According to the company’s scientific officers, the idea underlying the drug is this: Amino acids serve as building blocks for chemical messengers in the brain that some children with autism may lack. By releasing essential amino acids, CM-AT restores the necessary levels of these chemicals in the children’s brains.

Autism Therapeutics and AT001

Founded in 2010, London England startup Autism Therapeutics has taken in an undisclosed amount of funding to develop ATOO1, a drug that is in the final stages of development to treat the core symptoms of autism. The only problem is, they haven’t really provided any updates on what’s happening since 2012. It’s only worth mentioning because maybe then they’ll update the horrendous train wreck that they call a website. If you ever wanted to show someone how not to build a user interface, this would be one of the best examples you will ever find.

Yamo Pharmaceuticals and L1-79

Not a whole lot is known about Yamo Pharmaceuticals, a company that doesn’t even have a profile in Crunchbase. They’re a small clinical-stage pharmaceutical company which has developed L1-79, an oral treatment that appears to impact the core symptoms of autism, including socialization and communication. In May of last year, they also received “Fast Track” designation from the FDA and are currently preparing for a 250-patient Phase 2b study under FDA oversight that is planned to start treating patients in early 2019. The technology “integrates extensive pre-existing medical research into a more unified theory of autism than has been previously possible.”

Seaside Therapeutics and Fragile X

Founded in 2005, Massachusetts startup Seaside Therapeutics has taken in $30 million in funding to develop drug treatments to correct or improve the course of autism and Fragile X syndrome. (Fragile X syndrome is a genetic condition that causes a range of developmental problems including learning disabilities and cognitive impairment.) Here’s a look at their drug pipeline:

The Seaside Therapeutics Pipeline
The Seaside Therapeutics Pipeline – Source: Seaside Therapeutics

While most of society patiently waits for drugs like these to get approved, many parents out there don’t want to wait and turn to the Internet for help.

Autism and Doctor Google

It’s hard to fathom how difficult it is for parents who learn that their child has been diagnosed with a condition that has no cure. It’s inevitable that parents will immediately begin doing their own research to figure out what can be done to help their children, and there is an entire community of people online that have formed around this topic. Every type of home remedy you can think of will be discussed, and while some people have claimed to “cure autism” in one instance, what works for some doesn’t always work for others. There’s no harm in asking Dr. Google if there’s a cure for autism, just be realistic about what progress you’ll actually be able to make. What the community needs to focus on is looking towards finding the cause of autism, perhaps by taking an approach that involves genetics and machine learning algorithms.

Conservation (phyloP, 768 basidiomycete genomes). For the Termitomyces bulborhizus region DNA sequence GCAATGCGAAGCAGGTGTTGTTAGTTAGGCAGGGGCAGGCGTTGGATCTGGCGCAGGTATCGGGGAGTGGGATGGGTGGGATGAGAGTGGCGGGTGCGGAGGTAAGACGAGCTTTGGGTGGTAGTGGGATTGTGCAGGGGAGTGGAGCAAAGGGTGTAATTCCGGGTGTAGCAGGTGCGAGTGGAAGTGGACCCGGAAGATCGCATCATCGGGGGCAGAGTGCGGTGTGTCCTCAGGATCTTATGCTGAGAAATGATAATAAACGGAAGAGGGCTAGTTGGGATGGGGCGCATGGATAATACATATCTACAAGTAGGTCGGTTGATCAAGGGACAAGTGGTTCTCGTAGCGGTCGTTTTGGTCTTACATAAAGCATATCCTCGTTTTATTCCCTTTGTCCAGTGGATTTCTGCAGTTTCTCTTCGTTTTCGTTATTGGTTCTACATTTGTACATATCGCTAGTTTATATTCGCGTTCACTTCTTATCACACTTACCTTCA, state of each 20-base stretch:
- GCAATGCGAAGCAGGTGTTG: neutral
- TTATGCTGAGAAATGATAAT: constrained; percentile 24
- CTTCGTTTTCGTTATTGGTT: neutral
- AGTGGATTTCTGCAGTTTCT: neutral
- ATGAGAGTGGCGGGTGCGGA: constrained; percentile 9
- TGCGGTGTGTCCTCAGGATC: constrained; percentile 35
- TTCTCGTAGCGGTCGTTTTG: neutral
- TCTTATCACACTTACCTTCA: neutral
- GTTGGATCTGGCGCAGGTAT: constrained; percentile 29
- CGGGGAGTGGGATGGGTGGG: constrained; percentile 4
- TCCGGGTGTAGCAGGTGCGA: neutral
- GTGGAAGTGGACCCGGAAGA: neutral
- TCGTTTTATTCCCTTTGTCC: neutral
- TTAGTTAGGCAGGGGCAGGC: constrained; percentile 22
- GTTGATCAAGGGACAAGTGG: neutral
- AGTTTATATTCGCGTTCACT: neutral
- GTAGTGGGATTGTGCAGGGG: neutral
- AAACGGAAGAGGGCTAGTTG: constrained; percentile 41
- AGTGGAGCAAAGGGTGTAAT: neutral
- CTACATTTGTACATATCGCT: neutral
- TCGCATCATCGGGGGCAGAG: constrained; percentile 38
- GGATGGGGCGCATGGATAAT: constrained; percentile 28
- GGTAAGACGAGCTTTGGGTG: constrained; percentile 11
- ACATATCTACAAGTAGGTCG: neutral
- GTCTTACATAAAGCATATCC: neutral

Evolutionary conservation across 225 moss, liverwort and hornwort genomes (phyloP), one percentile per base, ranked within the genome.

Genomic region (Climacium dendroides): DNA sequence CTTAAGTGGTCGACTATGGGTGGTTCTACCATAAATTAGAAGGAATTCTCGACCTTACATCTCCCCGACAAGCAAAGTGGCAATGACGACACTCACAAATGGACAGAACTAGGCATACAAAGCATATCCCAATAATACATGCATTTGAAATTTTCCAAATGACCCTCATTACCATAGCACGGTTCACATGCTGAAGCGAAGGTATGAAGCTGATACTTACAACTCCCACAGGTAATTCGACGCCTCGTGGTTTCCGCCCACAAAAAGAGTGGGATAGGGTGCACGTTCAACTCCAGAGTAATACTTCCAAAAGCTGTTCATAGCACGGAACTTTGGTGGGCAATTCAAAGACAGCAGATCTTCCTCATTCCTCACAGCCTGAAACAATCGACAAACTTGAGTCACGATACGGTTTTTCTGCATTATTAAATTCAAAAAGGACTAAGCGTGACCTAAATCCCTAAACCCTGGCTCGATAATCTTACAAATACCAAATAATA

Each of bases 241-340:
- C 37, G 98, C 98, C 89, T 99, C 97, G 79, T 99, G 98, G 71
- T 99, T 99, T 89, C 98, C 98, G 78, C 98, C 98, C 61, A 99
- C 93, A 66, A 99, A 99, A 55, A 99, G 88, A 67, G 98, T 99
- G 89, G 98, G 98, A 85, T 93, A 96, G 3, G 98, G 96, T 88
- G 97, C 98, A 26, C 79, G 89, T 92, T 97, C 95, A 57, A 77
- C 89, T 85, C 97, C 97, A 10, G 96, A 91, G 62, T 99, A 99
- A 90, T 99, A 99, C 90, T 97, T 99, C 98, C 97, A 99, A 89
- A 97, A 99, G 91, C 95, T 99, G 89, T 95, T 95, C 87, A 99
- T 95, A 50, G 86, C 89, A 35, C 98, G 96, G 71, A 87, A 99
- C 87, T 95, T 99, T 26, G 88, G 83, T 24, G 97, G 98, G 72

Other Autism Startups

While we wanted to keep this article focused on drug treatments, we did come across some other autism-related startups worth noting. A company out of Utah called Lineagen offers a genetic testing service for children with autism spectrum disorder. We also came across a startup called Cognoa that uses artificial intelligence to diagnose autism. Lastly, a company we wrote about yesterday, Aperiomics, thinks that perhaps the answer may lie in identifying pathogens that cause autism, and they’re working towards exploring that.

We found all kinds of startups doing work around helping to treat autism using apps and such, so please don’t email us saying we “missed” your startup that is working on something related to autism. For this article, we’re mainly interested in any new autism-specific drugs being developed that have begun the FDA approval process, or any startups looking at the genetic roots of autism or how we might treat patients using personalized medicine. If you’re doing work in that area, drop us a note in the comments section or send us an email.


Whenever we do these “when will there be a cure” articles, inevitably a bunch of knuckle-draggers start posting comments about how Dr. Ifa sorted them out with some herbal cure and here’s his contact info which is in fact a direct line to the Sakawa boys who will then exhaust every option they can think of to get their hands on some of your hard-earned cash. The reason these scams work at all is because people who have a condition that cannot be cured will do just about anything to try and fix the problem, especially if it involves their child. Don’t fall for any of that garbage. While there may be home remedies out there that people swear by, we’re only interested in hearing about progress being made either by legitimate corporations – like Aperiomics for example – or progress that’s been published in an academic paper that’s been reviewed by other academics.